Why do cats sleep so much?

by PDSA | 9 November 2022 #Lifestyle

If you’re a cat owner, you may have questioned why your cat spends so much time asleep. But, for our feline friends, getting plenty of sleep is simply a top priority!

Cats can spend over half of their lives asleep, so it’s no surprise they’ve developed a reputation for being the world’s best snoozers! But why is it that cats sleep so much? And just how do they sleep? Keep reading to find out more...


Catnapping? It’s in their nature!

Cats are crepuscular, meaning they’re most active at dusk and dawn, which is all down to their hunting instinct. As cats are natural predators, it’s in their DNA to be awake during these hours and go hunting for prey (who are also most active at this time). In fact, our feline friends are well equipped to be up and about at this time because their eyes are more adapted to low light, meaning they can still see movement in these conditions very clearly. Domestic housecats still have that same wild streak too – even if it means they’re bouncing around a room chasing after an insect or a toy mouse instead!

Vet Q&A: Why is my cat hunting?

Hunting is a natural behaviour for cats. However, running, stalking, and pouncing are very tiring for our four-legged friends, and an active period of play can leave them feeling ready to rest and recharge. During a ‘hunt’, cats use lots of energy to stay alert and – just like humans – the only way to build their energy levels back up and to conserve their energy for the next hunt is through sleep, which is some of the reasons cats spend a lot of their day doing exactly that.

How long do cats sleep?

On average, cats sleep 15 hours a day, though some cats may spend up to 20 hours asleep. Cats will usually sleep in several short bursts rather than one long sleep. However, sleeping behaviours can vary from cat to cat and depends on the following:

  • Age: cats need more or less sleep depending on how young or old they are. As kittens and senior cats need more shuteye than adult cats, they may spend closer to 20 hours sleeping each day.
  • Physical health: A cat who is ill or injured may spend more time asleep than a cat with no health concerns.
  • Mental health: If a cat lacks mental stimulation, they’ll often resort to a nap.
  • Weather: Cats tend to avoid bad weather in colder seasons, preferring to get extra zzz’s over a night of exploring in the heavy rain.
  • Temperament: Their unique and individual personalities mean that some cats are much more relaxed, laid back and happy to sleep than others.
  • Indoor cats vs outdoor cats: Outdoor cats typically sleep less than housecats because they spend more time exploring their surroundings or socialising outside.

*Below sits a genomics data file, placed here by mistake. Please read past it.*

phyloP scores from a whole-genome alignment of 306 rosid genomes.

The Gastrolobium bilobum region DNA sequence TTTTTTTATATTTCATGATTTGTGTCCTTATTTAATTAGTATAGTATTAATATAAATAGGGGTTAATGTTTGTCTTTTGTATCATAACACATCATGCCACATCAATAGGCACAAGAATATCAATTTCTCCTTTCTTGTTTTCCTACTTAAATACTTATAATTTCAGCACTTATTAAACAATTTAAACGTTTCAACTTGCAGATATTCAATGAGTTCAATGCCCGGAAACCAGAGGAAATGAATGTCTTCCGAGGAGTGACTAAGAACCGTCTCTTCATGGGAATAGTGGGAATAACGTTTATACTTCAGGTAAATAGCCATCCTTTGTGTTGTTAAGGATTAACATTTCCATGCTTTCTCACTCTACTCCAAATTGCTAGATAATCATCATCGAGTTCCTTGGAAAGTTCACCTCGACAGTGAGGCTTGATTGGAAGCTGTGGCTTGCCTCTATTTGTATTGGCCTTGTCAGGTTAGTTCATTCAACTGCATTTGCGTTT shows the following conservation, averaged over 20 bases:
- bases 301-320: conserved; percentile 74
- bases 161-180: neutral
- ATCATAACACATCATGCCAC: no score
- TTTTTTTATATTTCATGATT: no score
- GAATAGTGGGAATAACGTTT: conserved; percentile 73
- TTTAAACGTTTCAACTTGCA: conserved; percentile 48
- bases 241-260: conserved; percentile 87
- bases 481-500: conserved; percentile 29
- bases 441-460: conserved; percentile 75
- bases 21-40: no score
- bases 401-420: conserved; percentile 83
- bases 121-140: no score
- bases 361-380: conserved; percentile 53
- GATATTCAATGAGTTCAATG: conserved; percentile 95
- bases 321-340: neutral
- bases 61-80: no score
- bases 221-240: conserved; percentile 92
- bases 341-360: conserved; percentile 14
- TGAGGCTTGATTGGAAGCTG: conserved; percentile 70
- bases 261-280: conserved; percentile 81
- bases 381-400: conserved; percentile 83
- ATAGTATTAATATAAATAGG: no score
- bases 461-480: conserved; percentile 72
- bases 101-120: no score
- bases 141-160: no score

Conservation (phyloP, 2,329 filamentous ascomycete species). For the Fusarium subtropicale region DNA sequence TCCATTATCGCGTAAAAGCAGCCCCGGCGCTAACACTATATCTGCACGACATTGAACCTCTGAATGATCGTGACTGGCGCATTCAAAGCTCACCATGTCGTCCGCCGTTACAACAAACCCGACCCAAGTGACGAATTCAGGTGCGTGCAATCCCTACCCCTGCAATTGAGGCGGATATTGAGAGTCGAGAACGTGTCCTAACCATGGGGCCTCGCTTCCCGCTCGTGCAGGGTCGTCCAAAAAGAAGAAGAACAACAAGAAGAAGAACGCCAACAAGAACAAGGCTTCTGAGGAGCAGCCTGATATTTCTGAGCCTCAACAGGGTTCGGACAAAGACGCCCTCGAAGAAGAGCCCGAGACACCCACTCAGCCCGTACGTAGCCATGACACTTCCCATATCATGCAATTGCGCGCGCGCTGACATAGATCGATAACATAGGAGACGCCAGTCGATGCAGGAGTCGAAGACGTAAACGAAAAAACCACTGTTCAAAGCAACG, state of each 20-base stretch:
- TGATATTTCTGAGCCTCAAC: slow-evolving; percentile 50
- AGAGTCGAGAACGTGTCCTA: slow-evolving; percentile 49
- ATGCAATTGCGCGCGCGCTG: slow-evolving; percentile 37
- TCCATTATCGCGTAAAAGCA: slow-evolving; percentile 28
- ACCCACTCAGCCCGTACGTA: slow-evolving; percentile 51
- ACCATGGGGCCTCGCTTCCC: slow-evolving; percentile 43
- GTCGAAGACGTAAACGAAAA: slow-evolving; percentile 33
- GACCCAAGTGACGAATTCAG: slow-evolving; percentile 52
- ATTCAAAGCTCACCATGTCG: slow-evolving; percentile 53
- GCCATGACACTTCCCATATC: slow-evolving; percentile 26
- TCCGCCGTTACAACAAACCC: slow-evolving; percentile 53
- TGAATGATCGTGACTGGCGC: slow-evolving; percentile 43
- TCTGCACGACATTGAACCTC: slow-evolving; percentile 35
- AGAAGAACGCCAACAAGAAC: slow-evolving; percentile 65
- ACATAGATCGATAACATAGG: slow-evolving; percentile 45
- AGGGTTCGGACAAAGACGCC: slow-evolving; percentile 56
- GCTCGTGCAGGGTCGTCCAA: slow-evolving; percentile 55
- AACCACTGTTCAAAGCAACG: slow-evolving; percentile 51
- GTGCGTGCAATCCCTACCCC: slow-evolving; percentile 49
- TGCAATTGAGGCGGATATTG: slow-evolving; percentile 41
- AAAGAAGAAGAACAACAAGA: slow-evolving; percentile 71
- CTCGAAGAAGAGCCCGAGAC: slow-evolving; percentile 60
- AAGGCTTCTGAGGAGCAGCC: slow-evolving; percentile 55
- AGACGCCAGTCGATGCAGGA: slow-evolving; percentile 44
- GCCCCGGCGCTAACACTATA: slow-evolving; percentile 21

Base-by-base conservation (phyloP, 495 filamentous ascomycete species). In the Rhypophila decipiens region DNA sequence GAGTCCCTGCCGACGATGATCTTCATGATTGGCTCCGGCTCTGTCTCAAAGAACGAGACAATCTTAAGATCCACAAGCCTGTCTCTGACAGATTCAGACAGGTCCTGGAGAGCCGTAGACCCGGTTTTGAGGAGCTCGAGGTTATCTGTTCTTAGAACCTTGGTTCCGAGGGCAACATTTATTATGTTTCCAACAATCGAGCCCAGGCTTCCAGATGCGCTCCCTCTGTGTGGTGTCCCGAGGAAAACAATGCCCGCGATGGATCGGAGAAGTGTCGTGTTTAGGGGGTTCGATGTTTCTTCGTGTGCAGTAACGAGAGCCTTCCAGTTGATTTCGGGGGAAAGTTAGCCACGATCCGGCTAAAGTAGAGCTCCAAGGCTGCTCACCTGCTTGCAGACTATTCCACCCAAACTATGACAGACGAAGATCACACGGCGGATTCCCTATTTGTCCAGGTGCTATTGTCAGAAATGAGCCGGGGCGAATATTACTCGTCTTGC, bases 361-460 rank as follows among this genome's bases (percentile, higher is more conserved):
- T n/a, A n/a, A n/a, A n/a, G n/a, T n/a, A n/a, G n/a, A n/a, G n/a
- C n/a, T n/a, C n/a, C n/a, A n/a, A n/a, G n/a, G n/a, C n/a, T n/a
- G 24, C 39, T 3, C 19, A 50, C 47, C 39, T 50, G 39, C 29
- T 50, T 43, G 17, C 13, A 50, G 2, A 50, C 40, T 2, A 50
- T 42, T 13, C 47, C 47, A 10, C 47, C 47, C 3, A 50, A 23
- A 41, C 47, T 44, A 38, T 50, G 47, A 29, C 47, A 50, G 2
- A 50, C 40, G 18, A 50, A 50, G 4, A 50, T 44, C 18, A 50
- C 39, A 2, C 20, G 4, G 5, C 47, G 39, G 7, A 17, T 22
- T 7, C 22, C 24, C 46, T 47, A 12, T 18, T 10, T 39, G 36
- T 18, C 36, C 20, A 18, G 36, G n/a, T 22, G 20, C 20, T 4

How do cats sleep?

Cats either doze in a light sleep (known as non-REM sleep) or sleep very deeply (known as REM sleep) and alternate between the two.

Cats sleep in ‘standby mode’ when dozing and stay alert to their surroundings. Their senses remain at work, and the smallest sounds are often enough to wake them up. Some cats even sleep with one eye half open, so they can always be on the lookout for potential dangers, or in an upright position so they’re ready to spring into action at a moment's notice. For cats, a light sleep will often last between 15 and 30 minutes before they settle down into deep sleep1.

During deep sleep (which typically lasts 5-7 minutes2), cats are much harder to wake up. Usually, you’ll find them snuggled up in a safe space, alone, so they can fully unwind. Their bodies relax, and you may see them stretched out completely. If you notice a few sleep-induced twitches or sudden movements here and there, your feline friend is likely dreaming about their life experiences before they re-enter a transition of light sleep once more. Around 25% of their total sleeping time is spent in a very deep sleep.

Is my cat getting the right amount of sleep?

Sleep is as important for cats as it is for humans.

If your four-legged friend seems restless, irritable, or confused, it may be down to sleep deprivation. Unfortunately, a cat who isn't getting enough sleep is also more likely to become physically ill because of the stress inflicted on their body3. To help your cat get enough sleep, make sure they have the ideal napping spot in a quiet area of the home. Cats feel safest when they’re off the ground, so think about adding soft blankets to a cat shelf or window ledge.

If you’re worried your cat sleeps too much, it may be down to boredom. To keep your four-legged friend physically, emotionally, and mentally healthy, ensure they get lots of play and exercise throughout the day. A scratching post is a great way for them to express their normal scratching behaviour, whereas vet-approved balls and teaser toys will keep them active with lots of jumping and chasing. A rigorous play session in the evening will also help to zap their energy levels, especially if your cat tends to pester you with early wake-up calls!

However, if your cat is constantly lethargic and doesn’t want to engage in pleasurable activities (e.g. petting, feeding, or playtime), speak to your vet. A sudden change in their sleeping pattern or excessive napping can be a sign of an underlying health condition, so it’s essential to get them checked over by a professional.


Read next: Weird things cats do


1 John Bradshaw, Rachel Casey, Sarah Brown (2012). The Behaviour of the Domestic Cat.
2 M. Jouvet (1965). Behavioural and Eeg Effects of Paradoxical Sleep Deprivation in the Cat.
3 Vicky Placzek RVN and Katie Smith RVN. The Importance of Sleep. Available at: https://www.cats.org.uk/uploads/documents/The_Cat_Mag_extracts/Veterinary_-_the_importance_of_sleep.pdf.

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